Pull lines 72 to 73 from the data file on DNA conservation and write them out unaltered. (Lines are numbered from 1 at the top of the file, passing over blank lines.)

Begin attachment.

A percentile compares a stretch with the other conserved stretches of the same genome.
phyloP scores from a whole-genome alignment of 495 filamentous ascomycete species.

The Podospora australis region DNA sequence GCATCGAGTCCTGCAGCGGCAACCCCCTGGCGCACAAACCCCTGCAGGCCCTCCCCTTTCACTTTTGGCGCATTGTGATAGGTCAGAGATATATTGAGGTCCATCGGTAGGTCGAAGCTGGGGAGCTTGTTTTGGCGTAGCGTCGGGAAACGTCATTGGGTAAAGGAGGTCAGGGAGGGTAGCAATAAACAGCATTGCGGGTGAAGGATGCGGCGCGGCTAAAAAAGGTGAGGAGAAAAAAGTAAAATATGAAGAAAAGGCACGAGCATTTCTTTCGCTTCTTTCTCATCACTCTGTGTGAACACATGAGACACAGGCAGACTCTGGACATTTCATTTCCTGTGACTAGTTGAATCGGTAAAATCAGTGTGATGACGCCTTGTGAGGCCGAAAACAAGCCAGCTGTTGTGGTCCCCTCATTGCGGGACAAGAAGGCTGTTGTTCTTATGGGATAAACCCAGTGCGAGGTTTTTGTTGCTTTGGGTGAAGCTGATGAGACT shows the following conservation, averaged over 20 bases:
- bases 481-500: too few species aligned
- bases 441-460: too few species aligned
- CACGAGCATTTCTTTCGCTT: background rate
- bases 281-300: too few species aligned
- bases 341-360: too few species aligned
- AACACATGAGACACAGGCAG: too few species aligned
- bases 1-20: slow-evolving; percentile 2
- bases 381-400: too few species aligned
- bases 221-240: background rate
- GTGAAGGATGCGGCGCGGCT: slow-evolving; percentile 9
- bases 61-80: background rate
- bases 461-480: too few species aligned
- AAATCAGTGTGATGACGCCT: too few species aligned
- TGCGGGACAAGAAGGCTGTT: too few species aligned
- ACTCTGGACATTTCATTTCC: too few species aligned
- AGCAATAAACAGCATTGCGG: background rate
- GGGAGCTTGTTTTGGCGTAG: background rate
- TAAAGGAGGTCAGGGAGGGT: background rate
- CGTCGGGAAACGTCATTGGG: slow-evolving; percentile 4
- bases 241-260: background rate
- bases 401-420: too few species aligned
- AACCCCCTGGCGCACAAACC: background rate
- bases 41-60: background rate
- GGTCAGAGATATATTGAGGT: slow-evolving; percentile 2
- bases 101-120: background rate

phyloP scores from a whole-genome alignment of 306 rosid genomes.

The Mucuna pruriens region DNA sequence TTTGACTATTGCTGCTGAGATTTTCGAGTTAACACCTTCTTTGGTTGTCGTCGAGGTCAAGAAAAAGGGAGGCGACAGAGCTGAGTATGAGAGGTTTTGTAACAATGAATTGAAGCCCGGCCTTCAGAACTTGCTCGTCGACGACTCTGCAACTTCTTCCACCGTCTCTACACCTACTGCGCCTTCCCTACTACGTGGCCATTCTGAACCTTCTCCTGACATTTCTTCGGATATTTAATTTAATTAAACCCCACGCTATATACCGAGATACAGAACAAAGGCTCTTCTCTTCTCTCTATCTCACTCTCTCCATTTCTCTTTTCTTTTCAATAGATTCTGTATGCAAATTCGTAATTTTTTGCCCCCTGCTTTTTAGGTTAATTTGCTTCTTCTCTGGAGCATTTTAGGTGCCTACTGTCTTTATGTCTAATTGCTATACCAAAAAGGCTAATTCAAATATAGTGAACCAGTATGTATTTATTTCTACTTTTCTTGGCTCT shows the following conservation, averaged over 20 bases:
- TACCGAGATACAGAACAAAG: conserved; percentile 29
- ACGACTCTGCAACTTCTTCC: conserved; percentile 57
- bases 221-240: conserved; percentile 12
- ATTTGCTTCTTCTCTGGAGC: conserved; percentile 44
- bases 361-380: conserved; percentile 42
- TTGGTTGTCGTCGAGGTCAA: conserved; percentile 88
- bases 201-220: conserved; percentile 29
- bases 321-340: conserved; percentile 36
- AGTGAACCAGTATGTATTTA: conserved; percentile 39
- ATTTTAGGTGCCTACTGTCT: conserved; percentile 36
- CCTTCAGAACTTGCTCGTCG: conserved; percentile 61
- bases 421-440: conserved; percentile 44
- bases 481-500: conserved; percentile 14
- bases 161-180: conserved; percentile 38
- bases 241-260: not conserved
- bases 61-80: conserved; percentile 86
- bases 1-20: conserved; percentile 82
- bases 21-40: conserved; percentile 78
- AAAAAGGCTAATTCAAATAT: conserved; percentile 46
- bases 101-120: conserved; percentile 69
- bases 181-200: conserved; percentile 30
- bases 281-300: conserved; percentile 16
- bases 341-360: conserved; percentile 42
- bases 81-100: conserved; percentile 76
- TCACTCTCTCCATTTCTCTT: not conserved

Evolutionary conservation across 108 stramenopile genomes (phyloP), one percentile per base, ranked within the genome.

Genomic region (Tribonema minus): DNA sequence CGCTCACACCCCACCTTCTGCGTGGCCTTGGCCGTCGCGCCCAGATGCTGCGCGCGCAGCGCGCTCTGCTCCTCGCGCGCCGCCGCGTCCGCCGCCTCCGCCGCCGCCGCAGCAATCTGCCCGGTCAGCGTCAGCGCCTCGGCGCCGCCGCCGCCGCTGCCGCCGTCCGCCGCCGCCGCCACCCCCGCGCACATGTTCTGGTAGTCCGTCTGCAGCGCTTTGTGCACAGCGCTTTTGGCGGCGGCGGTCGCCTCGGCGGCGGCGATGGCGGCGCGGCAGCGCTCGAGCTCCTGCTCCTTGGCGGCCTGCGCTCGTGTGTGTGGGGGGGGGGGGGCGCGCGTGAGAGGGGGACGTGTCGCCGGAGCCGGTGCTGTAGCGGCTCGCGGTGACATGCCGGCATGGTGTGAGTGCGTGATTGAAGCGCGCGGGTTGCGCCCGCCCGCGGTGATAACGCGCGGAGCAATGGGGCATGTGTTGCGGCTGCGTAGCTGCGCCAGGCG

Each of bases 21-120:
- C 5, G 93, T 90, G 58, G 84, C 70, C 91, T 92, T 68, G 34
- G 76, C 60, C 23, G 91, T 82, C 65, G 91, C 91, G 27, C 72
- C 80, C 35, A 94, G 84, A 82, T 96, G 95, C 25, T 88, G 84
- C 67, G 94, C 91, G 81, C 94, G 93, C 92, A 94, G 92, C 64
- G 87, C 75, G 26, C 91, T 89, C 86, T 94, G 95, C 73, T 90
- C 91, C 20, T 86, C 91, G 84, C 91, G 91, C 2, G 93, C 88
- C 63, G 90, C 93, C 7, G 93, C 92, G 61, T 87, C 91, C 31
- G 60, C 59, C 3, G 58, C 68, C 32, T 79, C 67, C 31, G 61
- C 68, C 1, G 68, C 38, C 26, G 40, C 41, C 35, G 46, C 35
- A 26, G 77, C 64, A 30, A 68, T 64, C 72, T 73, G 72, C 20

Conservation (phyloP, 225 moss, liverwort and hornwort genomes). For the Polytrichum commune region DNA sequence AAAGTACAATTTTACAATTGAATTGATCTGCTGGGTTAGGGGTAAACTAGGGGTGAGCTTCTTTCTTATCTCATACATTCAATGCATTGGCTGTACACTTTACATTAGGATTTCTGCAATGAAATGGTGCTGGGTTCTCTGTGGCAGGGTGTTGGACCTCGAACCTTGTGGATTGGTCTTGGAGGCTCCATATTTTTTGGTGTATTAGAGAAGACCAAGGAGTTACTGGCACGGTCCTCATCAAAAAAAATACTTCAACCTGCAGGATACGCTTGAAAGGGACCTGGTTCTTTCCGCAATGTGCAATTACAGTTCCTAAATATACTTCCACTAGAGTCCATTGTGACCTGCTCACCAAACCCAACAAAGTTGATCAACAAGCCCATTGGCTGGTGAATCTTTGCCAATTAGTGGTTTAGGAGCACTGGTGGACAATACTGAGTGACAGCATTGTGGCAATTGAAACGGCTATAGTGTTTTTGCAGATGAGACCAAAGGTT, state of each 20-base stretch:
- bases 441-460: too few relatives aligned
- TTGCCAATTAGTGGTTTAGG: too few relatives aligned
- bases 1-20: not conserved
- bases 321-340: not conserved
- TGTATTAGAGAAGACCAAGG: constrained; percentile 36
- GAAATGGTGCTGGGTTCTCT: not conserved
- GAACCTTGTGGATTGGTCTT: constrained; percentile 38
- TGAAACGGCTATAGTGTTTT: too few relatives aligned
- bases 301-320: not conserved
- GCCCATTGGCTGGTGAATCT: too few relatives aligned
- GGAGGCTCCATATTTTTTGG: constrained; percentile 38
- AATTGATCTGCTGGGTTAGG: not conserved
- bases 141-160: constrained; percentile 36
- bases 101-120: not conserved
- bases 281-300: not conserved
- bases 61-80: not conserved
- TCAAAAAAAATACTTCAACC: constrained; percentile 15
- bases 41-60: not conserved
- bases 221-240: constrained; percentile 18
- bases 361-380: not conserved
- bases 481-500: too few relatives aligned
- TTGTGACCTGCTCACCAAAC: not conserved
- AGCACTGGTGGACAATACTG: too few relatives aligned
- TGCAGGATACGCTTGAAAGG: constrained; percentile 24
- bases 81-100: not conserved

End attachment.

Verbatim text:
- bases 1-20: not conserved
- bases 321-340: not conserved